The death of a participant in a gene therapy trial has thrown the entire field into question–as it did once before in 1999. Can the field survive this second setback? Virginia Hughes investigates.
Three weeks after receiving a second knee injection of an experimental gene therapy to treat her rheumatoid arthritis, 36-year-old Jolee Mohr lay unconscious at the University of Chicago Medical Center, breathing through a ventilator while her liver gave out. On 24 July, her family opted to remove life support.
Mohr had been transferred to the intensive care unit in Chicago from her local hospital five days earlier, in the middle of the night. More serious than her liver damage was an overwhelming infection that was causing internal bleeding, respiratory failure and kidney failure, says Kyle Hogarth, Mohr's doctor in Chicago.
As Mohr's condition worsened, Hogarth's team tried to locate the infection's source. “[The gene therapy] was definitely on our list of possible causes, because of the timing of her symptoms,” Hogarth says. Mohr had already been vomiting and feverish the night after she received the first injection.
Shortly after she was admitted, Hogarth called the US Food and Drug Administration (FDA), which oversees clinical trials in the US, to alert them of her deteriorating status. The FDA immediately suspended the trial, banning further treatments or recruitment of new patients. None of the trial's other 126 participants have experienced serious side effects.
Gene therapy aims to cure diseases by using genetically engineered viruses to deliver functional genes that can replace the faulty ones that cause disease. Scientists have long touted gene therapy's promise, but the approach has shown little success so far.
In 1999, the field took a major hit when 18-year-old Jesse Gelsinger died in a gene therapy trial at the University of Pennsylvania. Mohr's death has once again thrown the field's entire future into question, with bioethicists and scientists questioning whether the risks of gene therapy far exceed its long-promised, but largely unproven, therapeutic benefits.
Gene therapy has been fraught with disaster. Arthur Caplan, University of Pennsylvania
Mohr's death hasn't yet been definitively linked to gene therapy. A postmortem investigation found Histoplasma capsulatum, a common respiratory fungus, and herpes simplex virus disseminated throughout her body. Neither microbe is normally deadly, but Mohr's immune system may have been weakened by the gene therapy.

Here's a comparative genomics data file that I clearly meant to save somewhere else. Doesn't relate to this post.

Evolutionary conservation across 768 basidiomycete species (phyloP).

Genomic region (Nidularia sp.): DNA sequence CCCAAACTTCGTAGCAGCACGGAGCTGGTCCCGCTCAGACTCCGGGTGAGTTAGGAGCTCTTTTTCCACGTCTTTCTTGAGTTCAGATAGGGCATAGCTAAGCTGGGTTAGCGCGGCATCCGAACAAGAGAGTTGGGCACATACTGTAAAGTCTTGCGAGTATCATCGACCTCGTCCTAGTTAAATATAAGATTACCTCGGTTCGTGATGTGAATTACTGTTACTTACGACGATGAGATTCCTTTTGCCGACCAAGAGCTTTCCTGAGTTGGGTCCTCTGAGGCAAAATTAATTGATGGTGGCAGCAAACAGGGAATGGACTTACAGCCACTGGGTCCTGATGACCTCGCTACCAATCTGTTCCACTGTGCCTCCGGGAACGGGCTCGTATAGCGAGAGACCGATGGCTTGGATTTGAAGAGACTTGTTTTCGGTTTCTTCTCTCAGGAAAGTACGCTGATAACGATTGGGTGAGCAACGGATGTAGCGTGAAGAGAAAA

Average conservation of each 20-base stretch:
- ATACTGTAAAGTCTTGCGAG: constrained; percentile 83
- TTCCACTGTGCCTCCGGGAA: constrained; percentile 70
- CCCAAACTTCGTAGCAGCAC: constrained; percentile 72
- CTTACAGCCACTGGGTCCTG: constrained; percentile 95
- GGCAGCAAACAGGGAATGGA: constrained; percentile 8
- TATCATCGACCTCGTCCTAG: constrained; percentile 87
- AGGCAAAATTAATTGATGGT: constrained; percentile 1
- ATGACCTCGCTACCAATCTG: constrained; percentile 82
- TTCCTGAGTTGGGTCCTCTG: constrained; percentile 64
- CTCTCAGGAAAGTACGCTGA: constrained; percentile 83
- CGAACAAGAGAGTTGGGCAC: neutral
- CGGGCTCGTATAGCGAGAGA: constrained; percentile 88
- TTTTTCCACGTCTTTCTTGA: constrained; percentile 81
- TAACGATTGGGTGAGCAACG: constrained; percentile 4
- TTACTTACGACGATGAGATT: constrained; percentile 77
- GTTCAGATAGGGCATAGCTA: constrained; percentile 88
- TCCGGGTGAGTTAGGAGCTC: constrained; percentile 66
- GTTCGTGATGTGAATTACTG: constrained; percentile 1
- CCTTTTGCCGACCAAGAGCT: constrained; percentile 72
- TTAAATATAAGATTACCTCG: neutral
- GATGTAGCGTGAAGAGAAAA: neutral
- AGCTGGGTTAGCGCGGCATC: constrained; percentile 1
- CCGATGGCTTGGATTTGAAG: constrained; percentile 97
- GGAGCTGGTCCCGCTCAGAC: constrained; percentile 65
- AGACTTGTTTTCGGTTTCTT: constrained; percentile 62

On 17 September, the Recombinant DNA Advisory Committee (RAC), a panel of scientists and bioethicists that reviews research protocols and makes recommendations to the FDA, plans to discuss the Mohr case. If her death is proven to be a result of the gene therapy, says viral immunologist Hildegund Ertl, who is a member of the RAC but does not speak on its behalf, “I think it would harm the field—badly.”
Gene therapy has had limited success so far. It has repaired the immune systems of an estimated 30 children with severe combined immune deficiency (SCID). This summer, scientists also reported promising safety data from the first trial of gene therapy for Parkinson's disease (Lancet 369, 2097–2105; 2007). And 32 phase 3 trials are underway for various diseases including melanoma, head and neck cancer, and myocardial ischemia.
Since 1990, scientists have led more than 1,300 gene therapy trials worldwide. Only one, in China, has so far yielded a marketable product.
“Investors want quick returns, and it's taken longer than predicted for it to be proven to have therapeutic benefit,” says Mark Kay, a Stanford University geneticist who has led two gene therapy trials. But in the long term, “gene therapy's going to be a very important addition in our medical arsenal,” Kay says. “There's no doubt in my mind.”
Gene therapy was first tested in people in 1990, when four-year-old Ashanthi DeSilva was treated for SCID, or the so-called 'bubble boy disease'. DeSilva is still alive. But scientists say that may be because of a new drug that she also received at the time.
Soon afterward, the number of gene therapy trials—targeted against dozens of illnesses, including cancer—skyrocketed. “Twenty years ago, the field was incredibly upbeat,” Ertl recalls. “They thought they could fix it all.”